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I want to overlay a div over the viewport when the user drags a file onto the window.

However, I'm having trouble with the event propagation. When I set the overlay to display: block it appears to fire off a dragleave event and then another dragenter and then another dragleave again, so it's always in a post-dragleave state. Of course I call e.stopPropagation() and e.preventDefault() on the event object, but it doesn't seem to make a difference.

The console.log() output when you drag something over the window:

dragenter
dragenter
dragleave
dragenter
dragleave

The css. #overlay is set to display: none by default, but will show if body has the dragenter class:

    body {
        position: absolute;
        height: auto;
        top: 0;
        left: 0;
        right: 0;
        bottom: 0;
        margin: 0;
        padding: 0;
    }

    #overlay {
        position: absolute;        
        height: auto;
        width: auto;
        top: 0;
        left: 0;
        right: 0;
        bottom: 0;
        background: url(bg.png) repeat-x top right, url(bg.png) repeat-x bottom left, url(bg.png) repeat-y top right, url(bg.p
ng) repeat-y bottom left;
        display: none;
    }

    body.dragenter #overlay {
        display: block;
    }

The javascript. Add the 'dragenter' class on dragenter and removes it on dragleave:

$(document).on('dragenter', function (e) {
    e.stopPropagation();
    e.preventDefault();
    console.log('dragenter');
    $(document.body).addClass('dragenter');
});

$(document).on('dragleave', function (e) {
    e.stopPropagation();
    e.preventDefault();
    console.log('dragleave';
    $(document.body).removeClass('dragenter');
});

The html:

<body>
<div id="overlay">...</div>
...    
</body>
share|improve this question
up vote 1 down vote accepted

Thanks to Scottux, that led me onto the right track.

Only problem was it also covered up the rest of the page, so none of the elements or inputs were clickable. I had to hide #dragOverlay by default with "display: none" and display it on this event

// Display an overlay when dragging a file over
$('*:visible').live('dragenter', function(e) {
    e.stopPropagation();
    $('body').addClass('drag-enter');
});
share|improve this answer
    
Awesome, exactly the problem i was looking to solve for a couple of hours now ;) but as far is i know jquery, $('*:visible').live() must be a pretty expensive selector. might there be another solution? i mean the guys at imgur.com obviously found a way (drag a file from your finder/explorer onto the site and you'll see) but i couldn't reverse engineer the code to find out how they did it :( – Philip Paetz Feb 9 '12 at 8:26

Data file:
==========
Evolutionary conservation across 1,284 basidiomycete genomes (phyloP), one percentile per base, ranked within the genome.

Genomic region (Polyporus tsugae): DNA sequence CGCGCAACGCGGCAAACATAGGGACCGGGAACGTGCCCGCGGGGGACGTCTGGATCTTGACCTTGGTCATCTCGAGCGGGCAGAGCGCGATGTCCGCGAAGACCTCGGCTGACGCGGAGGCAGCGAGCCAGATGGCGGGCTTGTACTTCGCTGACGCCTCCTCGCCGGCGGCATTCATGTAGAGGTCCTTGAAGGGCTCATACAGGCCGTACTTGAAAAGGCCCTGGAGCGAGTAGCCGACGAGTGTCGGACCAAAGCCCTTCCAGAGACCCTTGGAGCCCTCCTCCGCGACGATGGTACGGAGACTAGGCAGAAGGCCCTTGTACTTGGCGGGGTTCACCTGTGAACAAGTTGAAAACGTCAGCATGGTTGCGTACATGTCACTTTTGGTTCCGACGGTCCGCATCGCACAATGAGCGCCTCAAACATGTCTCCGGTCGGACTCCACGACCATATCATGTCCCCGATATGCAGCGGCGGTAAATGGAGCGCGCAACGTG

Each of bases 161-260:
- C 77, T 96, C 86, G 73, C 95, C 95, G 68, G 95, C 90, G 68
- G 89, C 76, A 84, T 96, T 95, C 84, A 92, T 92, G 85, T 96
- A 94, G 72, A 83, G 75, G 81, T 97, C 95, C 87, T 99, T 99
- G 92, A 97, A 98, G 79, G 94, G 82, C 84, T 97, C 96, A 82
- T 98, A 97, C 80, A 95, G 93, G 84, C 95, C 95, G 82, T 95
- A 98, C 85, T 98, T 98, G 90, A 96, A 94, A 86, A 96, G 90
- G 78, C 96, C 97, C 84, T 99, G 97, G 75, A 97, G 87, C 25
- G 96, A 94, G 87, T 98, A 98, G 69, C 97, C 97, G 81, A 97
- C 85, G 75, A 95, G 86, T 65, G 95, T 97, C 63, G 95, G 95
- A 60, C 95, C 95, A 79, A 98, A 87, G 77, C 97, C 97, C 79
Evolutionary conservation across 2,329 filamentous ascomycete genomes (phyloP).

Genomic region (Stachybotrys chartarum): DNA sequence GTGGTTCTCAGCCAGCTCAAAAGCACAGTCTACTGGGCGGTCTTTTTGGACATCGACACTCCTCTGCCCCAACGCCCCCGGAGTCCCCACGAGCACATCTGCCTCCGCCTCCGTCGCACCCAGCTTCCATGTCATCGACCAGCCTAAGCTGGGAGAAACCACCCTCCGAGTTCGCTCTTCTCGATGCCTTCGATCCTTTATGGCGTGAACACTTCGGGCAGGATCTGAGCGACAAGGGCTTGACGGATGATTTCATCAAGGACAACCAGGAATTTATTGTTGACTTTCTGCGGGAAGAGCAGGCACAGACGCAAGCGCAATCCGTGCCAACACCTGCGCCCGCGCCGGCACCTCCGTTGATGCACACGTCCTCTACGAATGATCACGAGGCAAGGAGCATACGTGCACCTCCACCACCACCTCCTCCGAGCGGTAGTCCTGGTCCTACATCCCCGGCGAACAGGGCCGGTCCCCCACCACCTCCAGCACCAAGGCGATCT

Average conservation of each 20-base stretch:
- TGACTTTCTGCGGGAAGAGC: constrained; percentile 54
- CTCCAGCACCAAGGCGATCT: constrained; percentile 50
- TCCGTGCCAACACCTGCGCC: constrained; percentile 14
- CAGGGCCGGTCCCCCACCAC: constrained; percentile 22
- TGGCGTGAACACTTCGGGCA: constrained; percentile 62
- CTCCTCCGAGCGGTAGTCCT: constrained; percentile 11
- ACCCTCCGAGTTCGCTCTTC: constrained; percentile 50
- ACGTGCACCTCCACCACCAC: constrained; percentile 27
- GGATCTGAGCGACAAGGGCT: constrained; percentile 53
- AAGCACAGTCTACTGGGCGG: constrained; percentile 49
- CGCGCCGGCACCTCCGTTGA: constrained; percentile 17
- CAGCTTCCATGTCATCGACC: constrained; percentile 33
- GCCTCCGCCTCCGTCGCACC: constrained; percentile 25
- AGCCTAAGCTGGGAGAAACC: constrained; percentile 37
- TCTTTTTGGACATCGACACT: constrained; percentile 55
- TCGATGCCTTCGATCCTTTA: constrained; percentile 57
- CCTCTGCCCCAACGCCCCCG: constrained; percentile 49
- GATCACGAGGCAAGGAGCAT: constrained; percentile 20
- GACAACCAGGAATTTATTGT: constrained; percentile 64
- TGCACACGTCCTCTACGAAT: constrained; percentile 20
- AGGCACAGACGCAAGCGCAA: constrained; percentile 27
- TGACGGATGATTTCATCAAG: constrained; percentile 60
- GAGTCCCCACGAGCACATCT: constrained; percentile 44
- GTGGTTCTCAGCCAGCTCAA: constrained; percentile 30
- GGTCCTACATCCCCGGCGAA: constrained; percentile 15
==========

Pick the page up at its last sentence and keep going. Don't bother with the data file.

I think it's a rather heavy handed solution also, but it's the easiest one I find (with time constraints on a work project and all). I've tried looking at the imgur code too and it's not something I wanted to dig deeply into. – twig Feb 12 '12 at 1:09

Your overlay takes up the whole document size, when you drag in, it fills up its space and your mouse is effectively taken out of the body and is now over the overlay. This triggers a mouseleave/mouseenter loop. To achieve what you are after, you may want to bind the event to a transparent overlay with a high z-index over the visible overlay which has a lower z-index. This would keep the event in the highest element.

Example:

http://jsfiddle.net/scottux/z7yaB/

share|improve this answer
    
perfect example, so thank you. – Kate Feb 25 '13 at 21:10
    
This is the way to do ! – BastienSander Jul 18 '14 at 8:44

The simple solution is instead of using dragenter use dragover

dragover This event is fired as the mouse is moved over an element when a drag is occurring. Much of the time, the operation that occurs during a listener will be the same as the dragenter event.

share|improve this answer
    
Except that you can't detect when it leaves the drop zone. – cdmckay Sep 20 '13 at 2:45
    
This also causes the code to change the visibility of the overlay to fire repeatedly, which may (or may not) have performance consequences. – ZachB May 2 '15 at 23:20
    var dropZone = function() {
        var self = this;
        this.eTimestamp = 0;
        this.showDropZone = function(e) {
            e.stopPropagation();
            e.preventDefault();
            if (self.eTimestamp + 300 < e.timeStamp) {
                $("#coverDropZone").show();
                self.eTimestamp = e.timeStamp;
            }
            return false;
        }
        this.hideDropZone = function(e) {
            e.stopPropagation();
            e.preventDefault();
            if (self.eTimestamp + 300 < e.timeStamp) {
                $("#coverDropZone").hide();
                self.eTimestamp = e.timeStamp;
            }
            return false;
        }
        this.showImage = function(e) {
            e.stopPropagation();
            e.preventDefault();
            console.log(e);
            return false;
        }
        document.addEventListener('dragenter', self.showDropZone, false);
        document.addEventListener('dragleave', self.hideDropZone, false);
        document.addEventListener('drop', self.showImage, false);
    }
share|improve this answer
1  
Could you please explain your answer? Posting code without elaboration can confuse others with the same issue. – Seth Aug 28 '14 at 16:18
    
This definitely needs some clarification. – ouflak Aug 28 '14 at 16:35
    
im using this code to show the drop-zone when the mouse is entering the window dragging a file. the object has a property .eTimestamp that contains the event.timeStamp and im checking if there are at least 300ms between both events to prevent multiple firing ( i had that problem ) – D.Dobchev Sep 1 '14 at 18:07

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